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1answer
130 views

Is it ever grammatically correct to say “And you, my.”

If it is acceptable to answer I love you. with And I you. which we could represent as: And I love you. Would it be acceptable to answer: You're my hero. with And you my. in other words: And ...
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3answers
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Need help identifying if this is 1) grammatically correct, and 2) an infinitive verb without the word “to” (when to use infinitive without “to”?)

I'm a well-educated, native English speaker in the United States. I have (what I would consider) advanced English grammatical understanding from my deep study of Spanish and French. I understand and ...
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1answer
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How should I analyze this sentence?

The following is a line from Wordsmith by Pamela Arlov. For all we try to show our kids and tell them how we believe people should act, how we hope they will act, it still comes as a shock and a ...
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What parts of speech and sentence constituents are “yes” and “no” words in answers?

Let's look at some examples: — Would you like some ice cream? — No. — Are you happy? — Yes. According to Wiktionary “yes” is a particle: ParticleyesUsed to show agreement or acceptance... “No” and “...
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'the one you said you liked best' - Analysis of a relative clause using CGEL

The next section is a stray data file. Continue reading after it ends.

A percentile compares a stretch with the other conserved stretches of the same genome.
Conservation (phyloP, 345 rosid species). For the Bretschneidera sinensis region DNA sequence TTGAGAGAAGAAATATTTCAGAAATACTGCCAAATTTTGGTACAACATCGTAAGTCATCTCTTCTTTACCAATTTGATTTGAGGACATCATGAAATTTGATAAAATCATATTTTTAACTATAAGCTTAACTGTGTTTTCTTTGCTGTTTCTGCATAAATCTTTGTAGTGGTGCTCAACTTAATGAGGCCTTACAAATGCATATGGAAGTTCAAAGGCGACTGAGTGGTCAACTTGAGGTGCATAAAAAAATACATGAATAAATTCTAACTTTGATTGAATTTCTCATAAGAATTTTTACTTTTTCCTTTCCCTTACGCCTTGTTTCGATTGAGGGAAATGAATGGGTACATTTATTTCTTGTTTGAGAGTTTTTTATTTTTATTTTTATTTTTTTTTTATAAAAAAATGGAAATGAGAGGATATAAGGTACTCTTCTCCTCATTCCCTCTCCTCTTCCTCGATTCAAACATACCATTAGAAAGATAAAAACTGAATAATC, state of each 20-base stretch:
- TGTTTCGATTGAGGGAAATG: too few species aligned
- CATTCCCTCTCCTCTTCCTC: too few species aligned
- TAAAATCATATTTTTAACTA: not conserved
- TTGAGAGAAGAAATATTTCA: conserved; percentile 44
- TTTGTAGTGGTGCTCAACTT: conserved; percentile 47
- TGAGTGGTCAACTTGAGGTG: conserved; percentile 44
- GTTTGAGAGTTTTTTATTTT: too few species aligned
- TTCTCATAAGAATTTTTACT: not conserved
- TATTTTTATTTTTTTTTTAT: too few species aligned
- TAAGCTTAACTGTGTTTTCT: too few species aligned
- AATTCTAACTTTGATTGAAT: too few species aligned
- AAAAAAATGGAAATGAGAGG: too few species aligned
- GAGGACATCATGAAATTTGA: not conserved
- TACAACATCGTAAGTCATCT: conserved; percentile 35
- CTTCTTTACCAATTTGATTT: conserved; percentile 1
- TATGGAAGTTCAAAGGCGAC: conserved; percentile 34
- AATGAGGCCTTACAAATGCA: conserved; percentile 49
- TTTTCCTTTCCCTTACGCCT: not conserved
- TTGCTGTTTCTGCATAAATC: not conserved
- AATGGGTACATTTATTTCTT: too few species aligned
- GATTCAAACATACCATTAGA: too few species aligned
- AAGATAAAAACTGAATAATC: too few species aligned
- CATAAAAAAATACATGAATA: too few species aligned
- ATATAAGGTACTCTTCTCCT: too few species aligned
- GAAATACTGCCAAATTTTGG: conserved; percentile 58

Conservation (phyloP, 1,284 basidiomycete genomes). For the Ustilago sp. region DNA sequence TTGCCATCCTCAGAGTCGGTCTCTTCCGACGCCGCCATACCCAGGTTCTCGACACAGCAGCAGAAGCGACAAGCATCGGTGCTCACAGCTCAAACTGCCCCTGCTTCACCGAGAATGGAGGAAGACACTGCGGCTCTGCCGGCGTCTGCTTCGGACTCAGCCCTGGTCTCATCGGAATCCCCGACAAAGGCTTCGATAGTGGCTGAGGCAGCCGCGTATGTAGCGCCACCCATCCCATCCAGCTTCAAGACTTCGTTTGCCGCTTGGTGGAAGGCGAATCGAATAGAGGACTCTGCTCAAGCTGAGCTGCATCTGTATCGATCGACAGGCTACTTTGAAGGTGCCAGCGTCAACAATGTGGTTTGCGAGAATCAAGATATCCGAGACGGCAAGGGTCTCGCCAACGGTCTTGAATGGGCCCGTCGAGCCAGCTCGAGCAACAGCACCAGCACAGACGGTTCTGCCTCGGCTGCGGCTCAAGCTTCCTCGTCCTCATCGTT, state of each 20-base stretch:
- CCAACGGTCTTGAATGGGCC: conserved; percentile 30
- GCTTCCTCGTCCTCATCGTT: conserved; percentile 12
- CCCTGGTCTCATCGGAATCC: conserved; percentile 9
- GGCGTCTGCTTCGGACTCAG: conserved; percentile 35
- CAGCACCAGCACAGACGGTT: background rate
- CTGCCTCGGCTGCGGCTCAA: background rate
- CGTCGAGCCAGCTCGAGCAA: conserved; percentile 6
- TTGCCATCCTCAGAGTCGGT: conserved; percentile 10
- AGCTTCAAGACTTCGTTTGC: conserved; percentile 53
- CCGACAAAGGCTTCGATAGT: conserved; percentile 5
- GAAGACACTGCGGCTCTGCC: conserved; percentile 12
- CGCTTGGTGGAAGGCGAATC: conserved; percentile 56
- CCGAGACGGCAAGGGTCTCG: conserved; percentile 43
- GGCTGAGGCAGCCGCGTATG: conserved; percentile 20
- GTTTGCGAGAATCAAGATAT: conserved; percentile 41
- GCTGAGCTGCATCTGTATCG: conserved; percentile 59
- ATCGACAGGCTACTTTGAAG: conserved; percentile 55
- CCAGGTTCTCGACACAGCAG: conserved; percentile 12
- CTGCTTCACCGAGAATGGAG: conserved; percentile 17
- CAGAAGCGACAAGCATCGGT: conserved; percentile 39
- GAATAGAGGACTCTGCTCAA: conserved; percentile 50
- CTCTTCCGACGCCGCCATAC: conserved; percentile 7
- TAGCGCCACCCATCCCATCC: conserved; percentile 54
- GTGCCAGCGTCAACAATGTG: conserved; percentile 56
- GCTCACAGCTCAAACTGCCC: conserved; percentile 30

I'm currently reading "A Student's Introduction to English Grammar" by Geoffrey K. Pullum and Rodney Huddleston. I'm bewildered by the following exercise, which asks us to identify the ...
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Gerund, to-infinitive or bare infinitive? The first thing I wanted to do was [closed]

Which of these sentences is correct: The first thing I wanted to do was send you a text. The first thing I wanted to do was to send you a text. The first thing I wanted to do was sending you a text. ...
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What are time words doing when they occur after a noun?

Examples: People these days have it easy. People back then didn't know about germs. The news today makes up for the news yesterday. The meeting Monday will complete the agenda from the meeting Friday....
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Structure and usage of the construction - BE of

I have seen various sentences like this: The availability of two reasonably complete mammalian genomes is of great help to gene finders. - The New York Times I do my utmost to dress the actors very ...
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The sentence structure containing a relative pronoun indicating the indirect object in the clause

When you want to indicate an indirect object with a relative pronoun, you might change the sentence structure from "verb + IO + DO" to "verb + DO + to IO. But this conversion may be ...
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3answers
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I'll tell you what let's do

There's a relatively common saying, used by at least some speakers of modern English: I'll tell you what let's do. What meaning of let's is used here and what is happening grammatically? It doesn't ...